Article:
New York (CBS NEW YORK) — In an article criticizing the “racism” of far-right voters, a West Village newspaper is now under fire for its own explicitly racist headline about President Barack Obama: “The N—– in the White House.”
The WestView News ran James Lincoln Collier’s pro-Obama opinion piece without the use of dashes to obscure the racial epithet referencing Obama. Collier’s column ridiculed the “racism” of far-right conservative voters, and the piece explains that the blunt use of the word is to present Americans with its own “increasing tolerance” for racism.
The 86-year-old editor and publisher of the 20,000-person circulation paper, George Capsis, explained the use of the racial epithet to the New York Post.
“The editorial staff continues to object,” to using the word he said. “In this article, however, Jim reminded me that The New York Times avoids using the word which convinced me that WestView should.”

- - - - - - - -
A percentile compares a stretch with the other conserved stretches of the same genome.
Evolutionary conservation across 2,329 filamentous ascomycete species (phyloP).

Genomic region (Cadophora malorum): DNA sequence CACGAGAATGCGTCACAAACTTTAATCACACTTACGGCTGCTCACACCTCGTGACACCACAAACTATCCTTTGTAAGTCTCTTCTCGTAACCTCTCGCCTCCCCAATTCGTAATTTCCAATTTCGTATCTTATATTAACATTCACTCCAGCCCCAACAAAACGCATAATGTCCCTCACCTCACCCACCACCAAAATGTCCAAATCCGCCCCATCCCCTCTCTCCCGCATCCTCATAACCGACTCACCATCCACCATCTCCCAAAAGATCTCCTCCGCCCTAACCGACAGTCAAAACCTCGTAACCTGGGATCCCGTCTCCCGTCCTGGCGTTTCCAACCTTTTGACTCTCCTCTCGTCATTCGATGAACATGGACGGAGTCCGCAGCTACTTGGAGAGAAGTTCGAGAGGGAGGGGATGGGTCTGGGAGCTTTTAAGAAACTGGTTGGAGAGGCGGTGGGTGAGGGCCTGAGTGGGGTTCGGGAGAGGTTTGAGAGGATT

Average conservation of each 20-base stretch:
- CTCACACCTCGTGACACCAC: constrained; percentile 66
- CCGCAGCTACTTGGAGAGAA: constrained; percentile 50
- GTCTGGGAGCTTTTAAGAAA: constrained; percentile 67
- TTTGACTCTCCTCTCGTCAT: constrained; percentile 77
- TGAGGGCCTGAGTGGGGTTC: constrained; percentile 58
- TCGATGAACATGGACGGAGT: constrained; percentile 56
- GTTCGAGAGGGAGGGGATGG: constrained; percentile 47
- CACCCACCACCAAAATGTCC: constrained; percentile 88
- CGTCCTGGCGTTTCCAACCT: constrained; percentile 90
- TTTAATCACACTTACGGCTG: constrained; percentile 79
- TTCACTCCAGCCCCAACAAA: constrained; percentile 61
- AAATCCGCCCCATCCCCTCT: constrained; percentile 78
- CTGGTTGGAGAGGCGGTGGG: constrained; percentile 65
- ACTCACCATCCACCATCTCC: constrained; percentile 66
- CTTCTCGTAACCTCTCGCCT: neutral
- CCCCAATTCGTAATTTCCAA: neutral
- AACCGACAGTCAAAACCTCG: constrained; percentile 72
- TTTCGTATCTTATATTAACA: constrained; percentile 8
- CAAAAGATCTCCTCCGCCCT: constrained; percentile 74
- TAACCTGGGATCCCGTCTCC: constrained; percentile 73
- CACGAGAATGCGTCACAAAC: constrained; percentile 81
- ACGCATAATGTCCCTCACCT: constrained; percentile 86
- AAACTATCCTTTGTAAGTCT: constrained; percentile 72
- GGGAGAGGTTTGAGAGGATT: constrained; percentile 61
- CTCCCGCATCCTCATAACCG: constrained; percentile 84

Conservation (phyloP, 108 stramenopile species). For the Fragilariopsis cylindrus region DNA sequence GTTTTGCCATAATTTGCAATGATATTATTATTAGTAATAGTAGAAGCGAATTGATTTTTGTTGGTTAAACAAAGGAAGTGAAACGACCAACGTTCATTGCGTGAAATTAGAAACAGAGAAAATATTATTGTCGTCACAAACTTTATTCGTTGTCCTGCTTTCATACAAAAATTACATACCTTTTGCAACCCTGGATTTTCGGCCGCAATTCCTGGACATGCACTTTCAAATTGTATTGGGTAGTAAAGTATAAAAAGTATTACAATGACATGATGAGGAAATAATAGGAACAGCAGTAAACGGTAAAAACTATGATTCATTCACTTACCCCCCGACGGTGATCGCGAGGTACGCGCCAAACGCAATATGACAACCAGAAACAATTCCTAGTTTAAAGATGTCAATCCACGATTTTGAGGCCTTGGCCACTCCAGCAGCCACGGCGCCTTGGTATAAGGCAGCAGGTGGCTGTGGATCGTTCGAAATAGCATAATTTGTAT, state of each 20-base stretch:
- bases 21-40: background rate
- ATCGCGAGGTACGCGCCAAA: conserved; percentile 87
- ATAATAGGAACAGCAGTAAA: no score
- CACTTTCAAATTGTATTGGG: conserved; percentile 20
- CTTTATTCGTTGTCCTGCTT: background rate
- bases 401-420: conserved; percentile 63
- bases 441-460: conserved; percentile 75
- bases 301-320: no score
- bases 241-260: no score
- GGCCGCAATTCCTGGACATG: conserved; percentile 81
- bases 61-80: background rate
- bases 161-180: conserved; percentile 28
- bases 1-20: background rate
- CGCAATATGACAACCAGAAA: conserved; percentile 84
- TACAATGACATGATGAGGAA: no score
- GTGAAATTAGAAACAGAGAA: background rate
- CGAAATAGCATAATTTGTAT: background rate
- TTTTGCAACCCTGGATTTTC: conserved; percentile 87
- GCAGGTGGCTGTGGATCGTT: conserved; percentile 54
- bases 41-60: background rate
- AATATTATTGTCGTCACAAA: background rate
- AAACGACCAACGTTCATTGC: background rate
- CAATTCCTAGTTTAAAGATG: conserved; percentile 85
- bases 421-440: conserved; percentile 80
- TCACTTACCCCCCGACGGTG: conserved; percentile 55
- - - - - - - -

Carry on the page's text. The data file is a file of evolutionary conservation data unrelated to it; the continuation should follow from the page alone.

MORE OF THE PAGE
Capsis continued, saying Collier wanted to use the word to “shock us into accepting that there are people who believe use this outrageous word.”
In Collier’s piece, the author of young adult novels is equally blunt: “far-right voters hate Obama because he is black.
“The simple truth is that there is still in America an irreducible measure of racism,” reads Collier’s column. “America’s increasing tolerance of far-right opinion has made racism more acceptable.”
Collier’s column focuses on a “persistence of racism in the United States,” saying that “a large minority have for some six years been quietly angry that they must have in the White House a member of an inferior class of people.”
But the placement of an opposing headline at the bottom of the same page expresses a bizarre twist of editorial decision-making.
Sitting just below Collier’s controversial headline and column, an African-American columnist, Alvin Hall, writes a piece under the title “The Headline Offends Me,” in which he writes that the offense taken to the headline outweighs any social benefit.
“The decision to use the headline feels misguided to me,” Alvin Hall writes. “I don’t see how its use benefits anyone, but I do feel all too clearly how it deeply offends me.”
— Benjamin Fearnow